This October 20, 2008 cover of Time Magazine shows an image of then-Presidential candidate Barack Obama’s face. Coloring of the background and text features white and black set against one another, with Obama’s face divided between black and white as well – although the “black” half is his natural skin tone. Headlines feature the subject of race, stating, “Why the economy is trumping race,” “How worried white voters are turning toward Obama,” “Why Obama’s ‘foreignness’ became the new race card,” and “How Black voters will feel if Obama loses.” Though Obama has been the subject of manyTimecovers, some controversial, this one is unique in its visually striking presentation of the issue of race in the presidential campaign.
Tyler Perry is one of the world's most successful African American entertainment entrepreneurs. Actor, writer, producer and director, Perry's first film, Diary of a Mad Black Woman (2005), kick-started his “Madea” franchise as it made its number one in the box office. This scene comes from Madea’s Family Reunion (2006) in which Madea (played by Perry) talks to her foster child, Nikki, about standing up to bullies. It is exemplary of mix of humor and inspirational messages that have become the trademark of Perry's film empire.
This clip is an interview with Tyra Banks conducted by ABC News’ Cynthia McFadden. The lead-in to the interview describes Banks’ rise from a one-bedroom apartment in South Central Los Angeles to her current status as a wealthy “supermogul.” Banks’ two personas are introduced: a supportive “self-esteem queen” on her daytime talk show, and a harsh “princess of pretty” on America’s Next Top Model. Banks’ tells of overcoming racism to break into the modeling industry, and proclaims that her mission in life is to expand the definition of beauty. The video shows her dramatically criticizing journalists who made disparaging marks about her weight and deriding a woman for bleaching her own and her children’s skin. Yet at the same time, Banks admits that she always wears a hair weave or wig, and that she has likely been successful in modeling due to her light-skin and “anglo” features.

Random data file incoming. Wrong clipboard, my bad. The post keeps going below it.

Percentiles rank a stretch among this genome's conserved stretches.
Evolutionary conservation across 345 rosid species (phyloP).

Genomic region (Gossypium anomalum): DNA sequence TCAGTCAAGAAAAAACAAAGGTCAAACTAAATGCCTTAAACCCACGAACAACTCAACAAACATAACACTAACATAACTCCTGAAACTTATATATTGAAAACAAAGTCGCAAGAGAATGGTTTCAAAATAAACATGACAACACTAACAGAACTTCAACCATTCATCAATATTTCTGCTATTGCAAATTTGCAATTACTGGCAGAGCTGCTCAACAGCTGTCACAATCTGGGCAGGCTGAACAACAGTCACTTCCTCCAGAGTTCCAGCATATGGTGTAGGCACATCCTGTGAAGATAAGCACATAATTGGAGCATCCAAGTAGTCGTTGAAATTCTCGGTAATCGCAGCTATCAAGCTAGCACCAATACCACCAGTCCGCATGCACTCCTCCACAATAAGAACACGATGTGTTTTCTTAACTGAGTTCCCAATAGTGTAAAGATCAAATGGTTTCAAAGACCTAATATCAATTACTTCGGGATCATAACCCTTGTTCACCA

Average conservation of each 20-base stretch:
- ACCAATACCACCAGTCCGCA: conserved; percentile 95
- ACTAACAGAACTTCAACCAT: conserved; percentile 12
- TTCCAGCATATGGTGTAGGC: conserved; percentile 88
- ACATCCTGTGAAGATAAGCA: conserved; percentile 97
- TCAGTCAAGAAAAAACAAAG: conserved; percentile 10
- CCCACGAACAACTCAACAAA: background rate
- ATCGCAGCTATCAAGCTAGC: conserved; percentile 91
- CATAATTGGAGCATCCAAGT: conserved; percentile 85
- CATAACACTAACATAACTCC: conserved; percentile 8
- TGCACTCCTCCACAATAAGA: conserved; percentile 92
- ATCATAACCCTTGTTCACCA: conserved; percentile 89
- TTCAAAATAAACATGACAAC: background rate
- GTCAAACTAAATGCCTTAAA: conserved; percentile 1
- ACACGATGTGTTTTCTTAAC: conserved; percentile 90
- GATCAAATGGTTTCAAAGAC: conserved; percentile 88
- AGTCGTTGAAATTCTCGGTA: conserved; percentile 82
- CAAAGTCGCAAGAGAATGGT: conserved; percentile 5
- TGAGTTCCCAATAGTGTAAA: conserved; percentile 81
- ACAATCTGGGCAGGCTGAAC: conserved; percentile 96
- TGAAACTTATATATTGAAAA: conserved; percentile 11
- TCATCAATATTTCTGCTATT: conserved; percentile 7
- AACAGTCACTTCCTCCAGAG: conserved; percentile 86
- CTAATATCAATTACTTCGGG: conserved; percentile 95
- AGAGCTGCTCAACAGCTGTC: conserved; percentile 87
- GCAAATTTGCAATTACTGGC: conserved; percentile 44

As part of her role as an American Civil Liberties Union (ACLU) ambassador, Saturday Night Live (SNL) cast member Sasheer Zamata stars in this satirical video that features her and a White male friend walking around a city, talking about gender, racial, and class privilege. The White male friend talks about how far the country has come in terms of prejudice and discrimination and fails to notice as they pass examples of everyday structural and systemic White privilege, such as a billboard featuring another television show about a group of four White men. In their conversation, he continues to make arguments about progress, equality, individualism, and the merits of simply working hard, as Sasheer offers counterpoints to his arguments, pointing out structural and systemic privileges that mask institutionalized discrimination. She is also stopped and frisked by a police officer, racially profiled, and repeatedly cat-called, told to smile, and called a prude for covering up. In the end, he is congratulated for stating that he considers himself a feminist, whereas she is ignored and dismissed when she also says she is a feminist. He suddenly realizes the privileges that Sasheer has been talking about throughout their walk, and states that he gets it and that things are unfair and will not get better if they go ignored and unacknowledged. The video ends with the text, “Women’s equality starts with the person next to you. Be a friend,” and then the ACLU encourages sharing of the video.
At the 67th Emmy Awards in 2015, actress Viola Davis became the first woman of color to ever win the award for Outstanding Lead Actress in a Drama Series for her portrayal of a lawyer in the television show,How To Get Away With Murder. The actress started her acceptance speech with a quote from American abolitionist Harriet Tubman, acknowledged and paid tribute to the struggles and achievements of past and current women and men of color in the entertainment industry, and talked about the systemic exclusion of people of color from Hollywood and the U.S. entertainment industry. She said, “Let me tell you something. The only thing that separates women of color from anyone else is opportunity. You cannot win an Emmy for roles that are simply not there.”